A common and uniform system for registration of carriers for radioactive materials in the EU will be achieved with the current draft proposal. Article 3 paragraph 3 will allow a carrier to transport radioactive materials without additional registration under this Regulation if the carrier holds already a registration for use or handling and transport of that material. The Committee invites the Commission to study with stakeholders the possibility of transitional arrangements for holders of transport registrations.

4.4

Article 3(4) allows for additional registration requirements for materials representing a particular health hazard. The Committee would like this list of materials to include those materials transported under multilateral approvals.

4.5

The Committee notes that the insurance cover required for carriers varies from Member State to Member State. While such insurance cover cannot be covered in the registration procedure due to the legal base, the Committee invites the Member States to reach a harmonisation of the insurance schemes needed.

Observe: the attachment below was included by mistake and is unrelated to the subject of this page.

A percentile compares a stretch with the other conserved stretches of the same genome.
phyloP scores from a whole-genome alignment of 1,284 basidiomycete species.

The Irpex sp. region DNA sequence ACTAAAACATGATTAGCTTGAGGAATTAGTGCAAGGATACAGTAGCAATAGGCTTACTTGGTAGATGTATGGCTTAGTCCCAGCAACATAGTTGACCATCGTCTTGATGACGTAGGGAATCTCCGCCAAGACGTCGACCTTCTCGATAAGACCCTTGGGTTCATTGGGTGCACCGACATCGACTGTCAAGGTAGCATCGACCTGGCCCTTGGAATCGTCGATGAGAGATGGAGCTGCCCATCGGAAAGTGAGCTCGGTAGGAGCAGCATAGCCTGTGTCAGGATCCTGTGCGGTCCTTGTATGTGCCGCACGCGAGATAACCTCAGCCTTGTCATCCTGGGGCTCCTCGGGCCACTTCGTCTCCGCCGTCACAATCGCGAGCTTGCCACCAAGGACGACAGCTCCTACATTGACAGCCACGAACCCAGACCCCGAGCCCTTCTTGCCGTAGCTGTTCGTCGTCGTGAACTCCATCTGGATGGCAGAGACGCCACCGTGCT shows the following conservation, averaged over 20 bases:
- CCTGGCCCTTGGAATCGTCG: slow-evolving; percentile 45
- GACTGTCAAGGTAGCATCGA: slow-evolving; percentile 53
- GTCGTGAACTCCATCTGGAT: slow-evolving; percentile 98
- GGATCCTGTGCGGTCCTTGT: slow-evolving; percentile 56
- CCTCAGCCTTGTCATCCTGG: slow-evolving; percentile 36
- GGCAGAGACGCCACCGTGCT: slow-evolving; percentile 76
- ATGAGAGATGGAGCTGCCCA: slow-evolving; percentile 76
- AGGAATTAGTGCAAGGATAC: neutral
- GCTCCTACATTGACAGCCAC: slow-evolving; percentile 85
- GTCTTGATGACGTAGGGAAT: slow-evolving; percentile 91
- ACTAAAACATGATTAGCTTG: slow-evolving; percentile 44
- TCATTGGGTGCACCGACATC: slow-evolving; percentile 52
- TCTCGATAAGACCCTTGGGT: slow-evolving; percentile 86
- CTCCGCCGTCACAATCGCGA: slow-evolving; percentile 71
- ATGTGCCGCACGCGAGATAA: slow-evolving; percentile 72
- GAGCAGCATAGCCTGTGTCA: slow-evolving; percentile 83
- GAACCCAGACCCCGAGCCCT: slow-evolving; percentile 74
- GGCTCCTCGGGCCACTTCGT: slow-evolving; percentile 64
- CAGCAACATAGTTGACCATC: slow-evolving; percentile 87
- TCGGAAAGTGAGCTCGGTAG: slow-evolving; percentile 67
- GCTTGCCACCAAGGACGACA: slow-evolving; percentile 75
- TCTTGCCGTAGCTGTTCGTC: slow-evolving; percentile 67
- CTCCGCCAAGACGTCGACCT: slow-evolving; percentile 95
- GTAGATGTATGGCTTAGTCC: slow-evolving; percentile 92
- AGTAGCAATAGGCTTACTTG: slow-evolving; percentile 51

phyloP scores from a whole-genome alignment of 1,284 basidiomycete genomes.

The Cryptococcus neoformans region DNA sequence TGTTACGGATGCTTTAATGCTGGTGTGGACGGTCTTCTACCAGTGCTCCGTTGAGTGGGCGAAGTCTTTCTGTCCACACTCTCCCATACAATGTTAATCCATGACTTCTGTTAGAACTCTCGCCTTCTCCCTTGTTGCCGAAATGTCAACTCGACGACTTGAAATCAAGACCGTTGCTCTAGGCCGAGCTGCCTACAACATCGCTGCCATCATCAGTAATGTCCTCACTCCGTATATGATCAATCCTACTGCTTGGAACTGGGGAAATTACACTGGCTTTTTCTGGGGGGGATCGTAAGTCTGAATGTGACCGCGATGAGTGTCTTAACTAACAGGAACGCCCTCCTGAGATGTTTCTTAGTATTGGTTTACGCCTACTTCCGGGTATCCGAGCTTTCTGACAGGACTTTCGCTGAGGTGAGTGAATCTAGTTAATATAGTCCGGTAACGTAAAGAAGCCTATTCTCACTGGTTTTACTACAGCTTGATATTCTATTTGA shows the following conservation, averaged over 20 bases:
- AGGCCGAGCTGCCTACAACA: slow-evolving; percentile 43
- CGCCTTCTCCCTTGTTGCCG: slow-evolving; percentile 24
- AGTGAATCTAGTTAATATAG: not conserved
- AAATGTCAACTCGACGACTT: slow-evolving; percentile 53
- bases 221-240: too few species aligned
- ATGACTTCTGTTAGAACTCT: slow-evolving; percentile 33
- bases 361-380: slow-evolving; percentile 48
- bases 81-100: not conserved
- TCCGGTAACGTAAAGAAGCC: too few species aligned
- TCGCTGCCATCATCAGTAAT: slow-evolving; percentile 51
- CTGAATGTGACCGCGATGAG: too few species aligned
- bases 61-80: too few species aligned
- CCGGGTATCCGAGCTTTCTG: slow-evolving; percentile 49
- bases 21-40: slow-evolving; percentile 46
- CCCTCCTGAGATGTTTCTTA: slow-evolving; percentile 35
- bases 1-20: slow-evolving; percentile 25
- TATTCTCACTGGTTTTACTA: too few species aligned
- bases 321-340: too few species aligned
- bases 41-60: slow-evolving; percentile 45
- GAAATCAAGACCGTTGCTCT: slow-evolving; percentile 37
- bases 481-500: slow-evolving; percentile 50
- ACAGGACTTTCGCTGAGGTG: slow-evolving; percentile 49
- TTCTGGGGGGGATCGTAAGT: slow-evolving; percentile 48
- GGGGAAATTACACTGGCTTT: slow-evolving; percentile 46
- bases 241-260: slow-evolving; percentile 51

4.6

The web-based registration system for carriers must be available in advance, tested and functional. This would give reassurance to operators and competent authorities, as would an extension of the transition period prior to entry into force depending on the concrete transitional arrangements pursuant to 4.3.

4.7

The applicant should be given the possibility to correct or complement information in its application instead of being rejected without further examination (Art. 5.7 and 5.10).

4.8

Member States should ensure that the criteria for granting registration are harmonised.

Brussels, 22 February 2012.

The President of the European Economic and Social Committee

Staffan NILSSON